Heavy cropping machinery is a major cause of surface and subsurface compaction in agricultural soils. Subsurface compaction reduces plant root access to water and nutrients limiting grain yield.
Controlled traffic farming is a long-term strategy for minimising the impact of compaction on crop yield. The aim is to match the operating width (or multiples of, i.e. 12m header, 36m sprayer and 12m seeder) and wheeltrack width of all cropping machinery confining compaction to internal roads and leaving untrafficked root beds for crops. For heavy clays soils that have natural shrink and swell characteristics simply removing traffic can be enough to allow the soils to self repair the damage from compaction. However sandy textured soils may require some mechanical removal of the hard compact layer using deep tillage.
The average Australian no-till system drives over40-60% of the paddock in one season. If eighty percent of compaction occurs in the first pass then the benefits of removing are quickly undone. A fully matched CTF system has a trafficking percentage of 9-12%. CTF also offers other benefits including improved in-crop access, better soil aeration and drainage of heavier textured soils (loam or clay) in wet conditions, less fuel use and reduced greenhouse gas emissions.
Matching machinery can be challenging if there is little matching in the farm fleet. Developing a plan for CTF and implementing it in line with the farm machinery replacement schedule is a good strategy. Many successful CTF farmers have taken 6-10 years to have a fully matched CTF system. See the Controlled Traffic Farming Manual for more information.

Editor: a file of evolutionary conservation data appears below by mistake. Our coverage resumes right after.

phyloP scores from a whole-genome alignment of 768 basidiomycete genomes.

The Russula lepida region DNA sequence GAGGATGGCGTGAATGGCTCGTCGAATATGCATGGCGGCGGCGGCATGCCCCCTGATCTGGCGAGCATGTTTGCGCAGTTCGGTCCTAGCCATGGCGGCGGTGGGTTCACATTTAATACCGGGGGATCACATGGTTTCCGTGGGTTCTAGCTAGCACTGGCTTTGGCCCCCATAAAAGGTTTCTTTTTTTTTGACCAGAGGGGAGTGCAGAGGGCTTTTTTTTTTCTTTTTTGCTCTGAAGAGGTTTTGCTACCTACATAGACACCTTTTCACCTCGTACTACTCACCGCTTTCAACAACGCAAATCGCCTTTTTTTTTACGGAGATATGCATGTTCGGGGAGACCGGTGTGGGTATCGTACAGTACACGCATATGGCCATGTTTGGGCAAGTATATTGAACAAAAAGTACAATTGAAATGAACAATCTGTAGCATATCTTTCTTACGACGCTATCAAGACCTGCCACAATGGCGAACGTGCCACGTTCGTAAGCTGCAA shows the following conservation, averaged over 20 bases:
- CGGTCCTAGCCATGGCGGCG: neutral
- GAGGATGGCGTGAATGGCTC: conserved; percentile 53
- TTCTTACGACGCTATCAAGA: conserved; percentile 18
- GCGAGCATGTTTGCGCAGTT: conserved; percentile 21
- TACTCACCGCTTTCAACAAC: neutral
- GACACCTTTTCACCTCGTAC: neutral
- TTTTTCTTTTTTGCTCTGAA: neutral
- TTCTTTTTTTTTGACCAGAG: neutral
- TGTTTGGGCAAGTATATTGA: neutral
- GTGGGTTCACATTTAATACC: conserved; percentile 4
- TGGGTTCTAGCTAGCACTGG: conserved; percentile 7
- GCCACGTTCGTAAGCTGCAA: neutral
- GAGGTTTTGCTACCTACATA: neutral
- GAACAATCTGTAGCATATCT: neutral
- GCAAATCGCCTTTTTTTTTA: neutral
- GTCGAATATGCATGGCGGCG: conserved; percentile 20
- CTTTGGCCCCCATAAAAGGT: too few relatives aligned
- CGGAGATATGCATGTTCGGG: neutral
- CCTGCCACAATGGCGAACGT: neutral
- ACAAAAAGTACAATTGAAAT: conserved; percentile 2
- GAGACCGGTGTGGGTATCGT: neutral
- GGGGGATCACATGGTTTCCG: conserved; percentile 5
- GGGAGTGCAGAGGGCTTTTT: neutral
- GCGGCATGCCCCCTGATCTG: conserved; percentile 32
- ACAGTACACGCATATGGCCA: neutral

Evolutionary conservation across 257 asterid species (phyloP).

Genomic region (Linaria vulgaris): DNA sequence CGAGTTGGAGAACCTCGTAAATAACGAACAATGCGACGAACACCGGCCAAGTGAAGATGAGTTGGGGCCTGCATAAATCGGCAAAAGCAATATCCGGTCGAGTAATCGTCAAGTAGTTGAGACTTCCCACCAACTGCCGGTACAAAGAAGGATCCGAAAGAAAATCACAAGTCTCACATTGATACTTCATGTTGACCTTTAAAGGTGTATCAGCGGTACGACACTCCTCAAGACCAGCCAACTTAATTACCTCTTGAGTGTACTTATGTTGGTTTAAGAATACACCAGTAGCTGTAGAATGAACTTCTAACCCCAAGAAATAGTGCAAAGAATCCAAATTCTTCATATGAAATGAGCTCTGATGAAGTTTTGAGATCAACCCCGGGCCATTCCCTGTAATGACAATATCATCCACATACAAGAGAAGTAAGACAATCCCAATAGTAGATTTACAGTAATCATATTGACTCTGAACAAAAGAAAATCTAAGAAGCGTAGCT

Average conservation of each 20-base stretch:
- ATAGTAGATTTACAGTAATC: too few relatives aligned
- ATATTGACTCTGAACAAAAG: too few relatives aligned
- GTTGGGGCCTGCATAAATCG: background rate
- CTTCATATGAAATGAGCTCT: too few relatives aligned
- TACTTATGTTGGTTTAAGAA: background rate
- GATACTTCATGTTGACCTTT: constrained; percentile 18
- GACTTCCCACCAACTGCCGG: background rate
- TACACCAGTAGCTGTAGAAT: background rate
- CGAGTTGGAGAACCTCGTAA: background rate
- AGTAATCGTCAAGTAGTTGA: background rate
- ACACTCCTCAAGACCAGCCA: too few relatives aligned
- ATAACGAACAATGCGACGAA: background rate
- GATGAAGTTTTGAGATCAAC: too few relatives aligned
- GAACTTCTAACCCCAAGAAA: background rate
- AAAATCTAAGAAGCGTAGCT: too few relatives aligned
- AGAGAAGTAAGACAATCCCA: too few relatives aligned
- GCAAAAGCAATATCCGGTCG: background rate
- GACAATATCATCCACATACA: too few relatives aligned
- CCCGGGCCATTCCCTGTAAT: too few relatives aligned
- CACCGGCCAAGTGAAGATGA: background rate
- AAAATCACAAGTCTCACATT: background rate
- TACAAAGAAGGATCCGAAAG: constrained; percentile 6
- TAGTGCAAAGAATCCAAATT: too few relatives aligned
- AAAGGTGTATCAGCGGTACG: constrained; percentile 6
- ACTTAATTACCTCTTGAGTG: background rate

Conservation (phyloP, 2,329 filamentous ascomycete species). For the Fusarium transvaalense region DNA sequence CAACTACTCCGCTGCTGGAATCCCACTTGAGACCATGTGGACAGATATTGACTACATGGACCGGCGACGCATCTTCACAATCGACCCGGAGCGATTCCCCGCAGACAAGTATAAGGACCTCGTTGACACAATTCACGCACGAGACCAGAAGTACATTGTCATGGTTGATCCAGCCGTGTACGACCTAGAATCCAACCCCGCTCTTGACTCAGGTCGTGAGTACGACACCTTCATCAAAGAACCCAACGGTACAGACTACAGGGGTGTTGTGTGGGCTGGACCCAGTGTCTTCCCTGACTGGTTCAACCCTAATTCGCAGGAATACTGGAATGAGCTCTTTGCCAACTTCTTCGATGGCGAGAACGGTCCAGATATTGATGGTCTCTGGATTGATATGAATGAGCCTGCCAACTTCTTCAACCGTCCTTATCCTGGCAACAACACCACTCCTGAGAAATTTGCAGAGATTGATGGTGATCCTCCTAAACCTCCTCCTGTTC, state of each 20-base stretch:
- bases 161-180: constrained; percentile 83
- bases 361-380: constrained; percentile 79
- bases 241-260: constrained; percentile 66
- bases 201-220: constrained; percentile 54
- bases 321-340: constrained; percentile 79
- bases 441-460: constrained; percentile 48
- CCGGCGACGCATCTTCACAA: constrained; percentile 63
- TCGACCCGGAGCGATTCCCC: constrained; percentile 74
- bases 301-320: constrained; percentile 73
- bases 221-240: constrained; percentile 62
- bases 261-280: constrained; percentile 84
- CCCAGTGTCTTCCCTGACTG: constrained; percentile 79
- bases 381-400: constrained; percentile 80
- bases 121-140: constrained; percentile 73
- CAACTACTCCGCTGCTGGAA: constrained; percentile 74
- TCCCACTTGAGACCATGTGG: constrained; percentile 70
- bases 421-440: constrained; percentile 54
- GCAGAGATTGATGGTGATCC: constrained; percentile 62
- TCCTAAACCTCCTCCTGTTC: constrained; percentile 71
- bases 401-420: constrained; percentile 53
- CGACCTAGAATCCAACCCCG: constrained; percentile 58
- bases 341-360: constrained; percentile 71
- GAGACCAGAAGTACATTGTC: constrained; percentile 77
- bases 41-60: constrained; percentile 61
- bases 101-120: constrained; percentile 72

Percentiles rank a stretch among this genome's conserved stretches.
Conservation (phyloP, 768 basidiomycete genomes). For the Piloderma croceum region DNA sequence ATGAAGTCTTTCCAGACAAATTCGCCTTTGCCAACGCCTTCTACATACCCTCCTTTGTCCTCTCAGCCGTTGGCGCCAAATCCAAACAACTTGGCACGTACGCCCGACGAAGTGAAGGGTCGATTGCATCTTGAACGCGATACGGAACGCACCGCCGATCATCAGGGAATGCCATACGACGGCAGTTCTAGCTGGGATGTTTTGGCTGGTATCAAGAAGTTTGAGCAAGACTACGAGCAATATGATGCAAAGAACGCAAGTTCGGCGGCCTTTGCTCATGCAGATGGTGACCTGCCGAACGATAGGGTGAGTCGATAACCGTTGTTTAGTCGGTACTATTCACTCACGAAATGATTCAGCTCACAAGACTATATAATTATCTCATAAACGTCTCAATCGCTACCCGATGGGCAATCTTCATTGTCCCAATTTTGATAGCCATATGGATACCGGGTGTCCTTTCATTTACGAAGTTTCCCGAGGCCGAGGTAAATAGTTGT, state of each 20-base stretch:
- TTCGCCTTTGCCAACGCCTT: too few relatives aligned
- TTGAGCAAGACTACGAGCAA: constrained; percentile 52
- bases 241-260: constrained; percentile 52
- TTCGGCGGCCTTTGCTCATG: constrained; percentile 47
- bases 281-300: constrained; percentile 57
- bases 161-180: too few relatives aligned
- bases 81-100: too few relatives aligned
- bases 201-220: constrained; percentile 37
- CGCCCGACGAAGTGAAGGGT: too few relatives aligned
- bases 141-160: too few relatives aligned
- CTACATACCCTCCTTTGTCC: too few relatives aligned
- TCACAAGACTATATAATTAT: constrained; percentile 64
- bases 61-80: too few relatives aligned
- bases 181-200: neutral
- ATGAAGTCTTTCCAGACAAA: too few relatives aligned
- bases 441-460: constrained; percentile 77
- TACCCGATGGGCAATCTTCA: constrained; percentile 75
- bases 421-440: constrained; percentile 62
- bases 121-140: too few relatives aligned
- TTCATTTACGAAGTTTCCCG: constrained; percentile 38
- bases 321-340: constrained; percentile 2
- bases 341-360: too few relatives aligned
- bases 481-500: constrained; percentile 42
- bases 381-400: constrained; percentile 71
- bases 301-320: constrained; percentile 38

This calculator has been produced by Department of Agriculture and Food WA's GRDC funded project DAW00243 Minimising the impact of soil compaction on crop yield. It was developed from the Wheeltrak Calculator produced in 2015 by Precision Agriculture Pty Ltd and funding partners including the Australian Controlled Traffic Farming Association, Southern Precision Agriculture Association, CTF Alberta, Beyond Agronomy, Condamine Alliance, Fitzroy Basin, Department of Agriculture and Food WA and the Grains Research and Development Corporation. We would also like to acknowledge the guidance and support provided by the Queensland Department of Agriculture and Fisheries.
Software Engineering was undertaken by DHM Environmental Software Engineering Pty Ltd.